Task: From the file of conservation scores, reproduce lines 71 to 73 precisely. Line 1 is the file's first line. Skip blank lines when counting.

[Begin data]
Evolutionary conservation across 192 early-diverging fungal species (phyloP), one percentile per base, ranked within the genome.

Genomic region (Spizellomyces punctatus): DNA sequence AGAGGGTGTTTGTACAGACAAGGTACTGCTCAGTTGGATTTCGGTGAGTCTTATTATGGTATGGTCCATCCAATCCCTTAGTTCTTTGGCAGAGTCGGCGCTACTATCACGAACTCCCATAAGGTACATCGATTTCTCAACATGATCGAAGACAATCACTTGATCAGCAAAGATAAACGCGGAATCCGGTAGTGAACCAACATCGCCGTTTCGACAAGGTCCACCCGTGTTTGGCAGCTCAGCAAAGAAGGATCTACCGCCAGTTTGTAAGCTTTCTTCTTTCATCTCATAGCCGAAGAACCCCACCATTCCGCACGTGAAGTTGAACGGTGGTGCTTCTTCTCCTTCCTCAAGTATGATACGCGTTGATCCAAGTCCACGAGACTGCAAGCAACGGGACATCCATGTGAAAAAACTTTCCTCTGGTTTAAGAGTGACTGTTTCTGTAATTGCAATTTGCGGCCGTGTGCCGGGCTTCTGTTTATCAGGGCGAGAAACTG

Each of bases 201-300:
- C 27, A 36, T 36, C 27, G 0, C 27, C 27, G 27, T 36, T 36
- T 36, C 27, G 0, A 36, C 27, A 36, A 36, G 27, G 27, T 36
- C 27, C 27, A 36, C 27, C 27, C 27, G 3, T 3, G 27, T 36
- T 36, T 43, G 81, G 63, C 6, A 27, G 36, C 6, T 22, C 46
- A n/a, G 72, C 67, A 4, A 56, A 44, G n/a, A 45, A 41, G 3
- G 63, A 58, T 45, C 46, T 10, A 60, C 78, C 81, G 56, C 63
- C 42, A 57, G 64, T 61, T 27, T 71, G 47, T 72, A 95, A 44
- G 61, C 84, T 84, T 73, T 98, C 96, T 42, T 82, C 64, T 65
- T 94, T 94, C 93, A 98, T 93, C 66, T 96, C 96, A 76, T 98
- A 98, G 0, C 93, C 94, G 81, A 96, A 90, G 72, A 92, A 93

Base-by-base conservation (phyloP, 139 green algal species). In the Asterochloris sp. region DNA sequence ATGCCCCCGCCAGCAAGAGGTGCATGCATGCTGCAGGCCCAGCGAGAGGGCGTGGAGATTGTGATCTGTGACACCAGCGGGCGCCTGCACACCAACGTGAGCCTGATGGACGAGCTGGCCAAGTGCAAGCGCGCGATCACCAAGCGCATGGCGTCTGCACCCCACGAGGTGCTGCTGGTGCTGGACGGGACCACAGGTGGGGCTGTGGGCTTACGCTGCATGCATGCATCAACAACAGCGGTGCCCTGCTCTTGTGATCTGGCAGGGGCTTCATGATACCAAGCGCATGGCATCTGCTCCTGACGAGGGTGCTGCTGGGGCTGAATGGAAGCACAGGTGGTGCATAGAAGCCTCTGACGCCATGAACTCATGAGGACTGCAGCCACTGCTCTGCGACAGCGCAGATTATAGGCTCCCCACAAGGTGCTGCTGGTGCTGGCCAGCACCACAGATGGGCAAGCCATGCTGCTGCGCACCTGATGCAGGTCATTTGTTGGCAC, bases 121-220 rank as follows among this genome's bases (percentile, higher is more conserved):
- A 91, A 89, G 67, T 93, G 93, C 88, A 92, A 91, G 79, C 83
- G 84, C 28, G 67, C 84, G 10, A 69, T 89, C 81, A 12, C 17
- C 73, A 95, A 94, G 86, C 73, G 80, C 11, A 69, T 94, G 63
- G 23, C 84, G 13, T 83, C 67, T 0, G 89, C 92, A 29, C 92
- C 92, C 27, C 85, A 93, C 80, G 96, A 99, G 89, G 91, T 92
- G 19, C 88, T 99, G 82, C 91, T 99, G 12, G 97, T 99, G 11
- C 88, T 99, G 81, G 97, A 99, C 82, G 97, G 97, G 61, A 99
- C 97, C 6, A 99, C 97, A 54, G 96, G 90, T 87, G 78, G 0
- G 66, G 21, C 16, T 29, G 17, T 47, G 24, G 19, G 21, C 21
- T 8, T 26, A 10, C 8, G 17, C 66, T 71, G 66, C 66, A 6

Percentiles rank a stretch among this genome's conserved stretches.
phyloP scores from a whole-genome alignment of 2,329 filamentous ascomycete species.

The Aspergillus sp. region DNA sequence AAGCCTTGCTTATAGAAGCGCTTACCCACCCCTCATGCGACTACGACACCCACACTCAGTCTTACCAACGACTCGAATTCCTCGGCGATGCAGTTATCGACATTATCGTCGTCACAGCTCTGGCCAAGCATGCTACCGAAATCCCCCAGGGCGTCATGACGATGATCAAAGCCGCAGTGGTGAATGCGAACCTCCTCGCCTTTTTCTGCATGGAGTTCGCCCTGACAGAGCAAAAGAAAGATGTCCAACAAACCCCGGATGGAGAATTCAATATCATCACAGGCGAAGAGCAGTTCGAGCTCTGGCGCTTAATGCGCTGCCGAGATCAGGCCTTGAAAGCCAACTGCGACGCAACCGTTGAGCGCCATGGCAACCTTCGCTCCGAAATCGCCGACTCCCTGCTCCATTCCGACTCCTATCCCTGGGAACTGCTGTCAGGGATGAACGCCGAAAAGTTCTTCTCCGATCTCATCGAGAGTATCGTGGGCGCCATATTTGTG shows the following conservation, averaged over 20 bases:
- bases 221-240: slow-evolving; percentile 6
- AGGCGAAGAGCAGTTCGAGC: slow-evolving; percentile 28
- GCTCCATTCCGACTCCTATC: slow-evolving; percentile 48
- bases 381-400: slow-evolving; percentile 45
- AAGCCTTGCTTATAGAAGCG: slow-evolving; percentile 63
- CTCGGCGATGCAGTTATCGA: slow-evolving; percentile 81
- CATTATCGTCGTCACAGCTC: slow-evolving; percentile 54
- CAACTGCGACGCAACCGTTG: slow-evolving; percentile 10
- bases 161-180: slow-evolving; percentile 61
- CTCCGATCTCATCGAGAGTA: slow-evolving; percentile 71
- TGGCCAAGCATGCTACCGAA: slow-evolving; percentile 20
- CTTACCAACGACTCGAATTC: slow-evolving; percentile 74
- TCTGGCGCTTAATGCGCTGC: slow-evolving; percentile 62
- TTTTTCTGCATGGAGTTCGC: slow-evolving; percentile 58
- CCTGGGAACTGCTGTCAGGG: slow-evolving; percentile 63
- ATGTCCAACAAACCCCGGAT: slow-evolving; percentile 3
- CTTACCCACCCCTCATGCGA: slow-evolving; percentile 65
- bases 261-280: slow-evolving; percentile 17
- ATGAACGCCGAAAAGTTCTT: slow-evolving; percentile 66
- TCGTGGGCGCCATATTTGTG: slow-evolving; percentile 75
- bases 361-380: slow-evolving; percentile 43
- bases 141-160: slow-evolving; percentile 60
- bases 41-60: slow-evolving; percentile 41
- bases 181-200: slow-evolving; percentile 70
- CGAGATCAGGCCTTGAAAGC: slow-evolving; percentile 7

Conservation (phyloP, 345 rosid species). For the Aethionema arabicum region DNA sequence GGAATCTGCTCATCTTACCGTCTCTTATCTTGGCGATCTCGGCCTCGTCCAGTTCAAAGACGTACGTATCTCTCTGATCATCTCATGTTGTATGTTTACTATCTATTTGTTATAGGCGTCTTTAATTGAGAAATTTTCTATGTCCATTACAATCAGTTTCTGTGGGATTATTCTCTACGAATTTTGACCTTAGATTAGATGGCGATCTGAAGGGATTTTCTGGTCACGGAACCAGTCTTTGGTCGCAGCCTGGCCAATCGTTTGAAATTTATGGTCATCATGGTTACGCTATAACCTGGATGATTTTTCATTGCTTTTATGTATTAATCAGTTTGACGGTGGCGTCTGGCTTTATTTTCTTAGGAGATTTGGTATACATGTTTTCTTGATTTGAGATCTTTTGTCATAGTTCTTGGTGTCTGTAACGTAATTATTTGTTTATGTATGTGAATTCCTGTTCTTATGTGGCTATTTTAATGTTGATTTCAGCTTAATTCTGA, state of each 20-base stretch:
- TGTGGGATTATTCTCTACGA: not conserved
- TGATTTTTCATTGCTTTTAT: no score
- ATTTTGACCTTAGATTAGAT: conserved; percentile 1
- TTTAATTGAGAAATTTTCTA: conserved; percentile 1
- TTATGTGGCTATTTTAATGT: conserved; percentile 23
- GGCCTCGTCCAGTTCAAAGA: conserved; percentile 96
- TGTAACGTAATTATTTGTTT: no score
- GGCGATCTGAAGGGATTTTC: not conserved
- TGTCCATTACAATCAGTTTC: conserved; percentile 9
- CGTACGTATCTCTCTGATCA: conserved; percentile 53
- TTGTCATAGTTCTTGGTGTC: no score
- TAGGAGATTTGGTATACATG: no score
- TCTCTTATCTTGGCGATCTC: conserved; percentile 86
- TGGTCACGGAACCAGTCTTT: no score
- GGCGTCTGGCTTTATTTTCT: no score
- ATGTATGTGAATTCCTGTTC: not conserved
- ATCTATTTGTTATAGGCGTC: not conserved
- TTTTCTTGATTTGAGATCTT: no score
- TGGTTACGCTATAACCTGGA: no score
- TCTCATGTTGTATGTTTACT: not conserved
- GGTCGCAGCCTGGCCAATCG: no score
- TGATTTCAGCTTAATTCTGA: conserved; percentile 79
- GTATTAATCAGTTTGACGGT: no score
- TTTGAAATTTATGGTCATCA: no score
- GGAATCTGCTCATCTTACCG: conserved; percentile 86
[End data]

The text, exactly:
- TTTTCTTGATTTGAGATCTT: no score
- TGGTTACGCTATAACCTGGA: no score
- TCTCATGTTGTATGTTTACT: not conserved